The resignation of Martin Winterkorn is the latest news in a crisis undermining our trust in vehicle manufacturers. The CEO of Volkswagen is a big scalp for those who unveiled Volkswagen’s deception in creating a software fix which allowed the diesel cars the company was selling in the US to cheat in order to meet exhaust emission rules.
The same tricky program may actually be in cars sold here in Australia, but our emission rules are set at a higher level and the engines are likely to still be compliant. Whether diesel Volkswagens are compliant on the roads of the US is neither here nor there for the Australian trucking industry.
What will be popping into the minds of truck buyers here is more likely to be a question about just how reliable these emissions compliance claims are from the manufacturers. We happily look at trucks which are compliant with Euro 5 or Euro 6, or even US EPA 2007 or 2010 and trust what we are being told is the truth.
The problem is, we have no idea whether it is true or not. How can you tell if your truck is compliant with ADR 80/02 or ADR 80/03? Do you care? Would you care if it turns out your assertion in a tender document, stating all of the trucks working on a particular task are Euro 5 compliant, was not necessarily true?
All of the control systems cleaning up the truck exhaust is in the electronic control module, which is programmed to open the EGR valve at this percentage, turn up the flow of adblue into the exhaust stream or regenerate the DPF. It is all well beyond our knowledge and the machine capable of testing exhaust gases correctly costs millions of dollars.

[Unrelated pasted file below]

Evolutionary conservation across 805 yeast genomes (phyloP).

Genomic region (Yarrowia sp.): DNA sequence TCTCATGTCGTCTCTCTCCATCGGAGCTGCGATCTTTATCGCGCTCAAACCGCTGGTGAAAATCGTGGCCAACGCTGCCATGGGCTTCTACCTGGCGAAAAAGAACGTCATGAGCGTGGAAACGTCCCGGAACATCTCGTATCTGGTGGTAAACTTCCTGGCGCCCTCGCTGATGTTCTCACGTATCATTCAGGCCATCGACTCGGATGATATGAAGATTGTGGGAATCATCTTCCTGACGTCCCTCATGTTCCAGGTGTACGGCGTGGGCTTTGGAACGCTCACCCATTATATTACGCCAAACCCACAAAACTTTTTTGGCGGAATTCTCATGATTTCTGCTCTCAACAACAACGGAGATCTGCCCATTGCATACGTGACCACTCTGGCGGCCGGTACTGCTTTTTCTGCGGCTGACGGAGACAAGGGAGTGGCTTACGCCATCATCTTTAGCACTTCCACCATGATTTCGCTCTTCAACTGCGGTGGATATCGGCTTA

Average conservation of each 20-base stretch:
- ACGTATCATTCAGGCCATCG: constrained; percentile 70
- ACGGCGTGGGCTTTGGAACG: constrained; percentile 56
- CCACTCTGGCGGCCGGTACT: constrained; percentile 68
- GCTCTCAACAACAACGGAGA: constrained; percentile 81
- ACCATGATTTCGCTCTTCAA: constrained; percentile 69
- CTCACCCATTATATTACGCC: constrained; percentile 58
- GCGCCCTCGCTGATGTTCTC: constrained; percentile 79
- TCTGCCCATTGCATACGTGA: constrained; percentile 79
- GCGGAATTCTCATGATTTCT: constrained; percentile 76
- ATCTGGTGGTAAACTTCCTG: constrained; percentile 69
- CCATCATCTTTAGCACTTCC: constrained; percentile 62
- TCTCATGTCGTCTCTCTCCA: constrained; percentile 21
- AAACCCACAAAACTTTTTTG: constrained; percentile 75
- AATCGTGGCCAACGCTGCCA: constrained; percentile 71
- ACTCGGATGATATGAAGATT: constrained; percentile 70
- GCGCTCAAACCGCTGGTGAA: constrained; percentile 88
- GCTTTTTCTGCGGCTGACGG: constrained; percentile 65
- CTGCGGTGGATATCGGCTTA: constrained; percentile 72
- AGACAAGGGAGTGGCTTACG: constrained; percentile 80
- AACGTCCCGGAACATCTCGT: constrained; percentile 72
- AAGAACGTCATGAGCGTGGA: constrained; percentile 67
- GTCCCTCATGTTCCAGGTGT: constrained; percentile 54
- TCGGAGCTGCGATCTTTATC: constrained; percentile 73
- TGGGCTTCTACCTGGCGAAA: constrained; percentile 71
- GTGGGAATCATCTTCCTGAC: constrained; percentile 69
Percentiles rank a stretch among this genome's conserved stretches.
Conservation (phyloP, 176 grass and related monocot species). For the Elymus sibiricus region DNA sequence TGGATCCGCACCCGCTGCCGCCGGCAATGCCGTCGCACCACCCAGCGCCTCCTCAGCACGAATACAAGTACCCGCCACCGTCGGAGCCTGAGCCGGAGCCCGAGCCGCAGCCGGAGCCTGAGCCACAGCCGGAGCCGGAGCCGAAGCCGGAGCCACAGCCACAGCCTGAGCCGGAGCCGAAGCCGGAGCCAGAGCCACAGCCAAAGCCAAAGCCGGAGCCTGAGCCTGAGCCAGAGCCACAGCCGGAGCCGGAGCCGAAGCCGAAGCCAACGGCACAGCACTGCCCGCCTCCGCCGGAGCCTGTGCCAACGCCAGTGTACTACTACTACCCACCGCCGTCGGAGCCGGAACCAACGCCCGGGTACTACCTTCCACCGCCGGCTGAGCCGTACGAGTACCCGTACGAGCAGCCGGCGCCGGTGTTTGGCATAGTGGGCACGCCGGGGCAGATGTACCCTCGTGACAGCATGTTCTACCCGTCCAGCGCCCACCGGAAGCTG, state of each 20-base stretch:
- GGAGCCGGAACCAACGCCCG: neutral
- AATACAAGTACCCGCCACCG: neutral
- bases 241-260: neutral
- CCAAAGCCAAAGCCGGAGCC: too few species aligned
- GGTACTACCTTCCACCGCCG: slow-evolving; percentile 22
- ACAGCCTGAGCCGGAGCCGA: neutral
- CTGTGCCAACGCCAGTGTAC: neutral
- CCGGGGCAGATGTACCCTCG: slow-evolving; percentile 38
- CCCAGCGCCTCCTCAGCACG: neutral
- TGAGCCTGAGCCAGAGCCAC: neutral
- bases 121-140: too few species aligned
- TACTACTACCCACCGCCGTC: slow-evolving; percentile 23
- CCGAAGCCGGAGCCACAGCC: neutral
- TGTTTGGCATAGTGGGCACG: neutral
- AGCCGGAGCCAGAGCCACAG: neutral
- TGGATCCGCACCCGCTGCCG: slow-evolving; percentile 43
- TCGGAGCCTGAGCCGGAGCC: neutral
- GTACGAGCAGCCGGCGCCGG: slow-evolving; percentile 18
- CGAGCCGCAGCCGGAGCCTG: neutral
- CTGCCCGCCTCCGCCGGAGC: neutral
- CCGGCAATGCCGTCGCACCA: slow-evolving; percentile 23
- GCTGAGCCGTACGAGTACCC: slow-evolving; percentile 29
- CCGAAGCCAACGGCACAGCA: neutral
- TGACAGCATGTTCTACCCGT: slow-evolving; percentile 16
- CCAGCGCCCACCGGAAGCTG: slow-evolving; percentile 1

No-one in Australia actually tests each truck to make sure they are compliant, it is way too expensive. Instead, a controlled test is carried out, somewhere in the world, by qualified technical people working for the vehicle manufacturer. The vehicle is run in laboratory conditions over a set cycle and the results recorded.
Those results are validated by the country’s governing authority and regulators around the globe accept these as being true. They also accept the manufacturer will make all of the vehicles exactly the same as the model tested and test a sample of them to ensure compliance.
Now, the truck manufacturers of the world are, almost certainly, all doing the right thing. If a truck says its Euro 6 compliant it probably is, it certainly will be in the future. What the Volkswagen debacle has taught us is the big corporations can be tempted to cheat a little to get over the line if they are struggling to make it legally.
The modern truck system is based on trust. We have to trust the manufacturers’ engineers because we have no idea what is going on in the little black boxes all over the truck. In the past, anyone who knew their stuff could look a truck over, pull things apart and know exactly how it worked, and how to fix it by the side of the road. These days, even the technicians don’t know for sure, they have to believe what the laptop tells them.
It’s not just the emission control which is like this. The modern safety systems are also run by ECMs which are programmed somewhere else in the world and we have to trust they are built to work properly and have adequate failsafe systems.
It is all about trust, as well as the power of litigation and corporate responsibility to keep the big boys in line. The Volkswagen scandal is not going to undermine our trust in these systems, but it should cause us to question some assertions made about particular vehicles and always err on the side of caution where new technology is involved.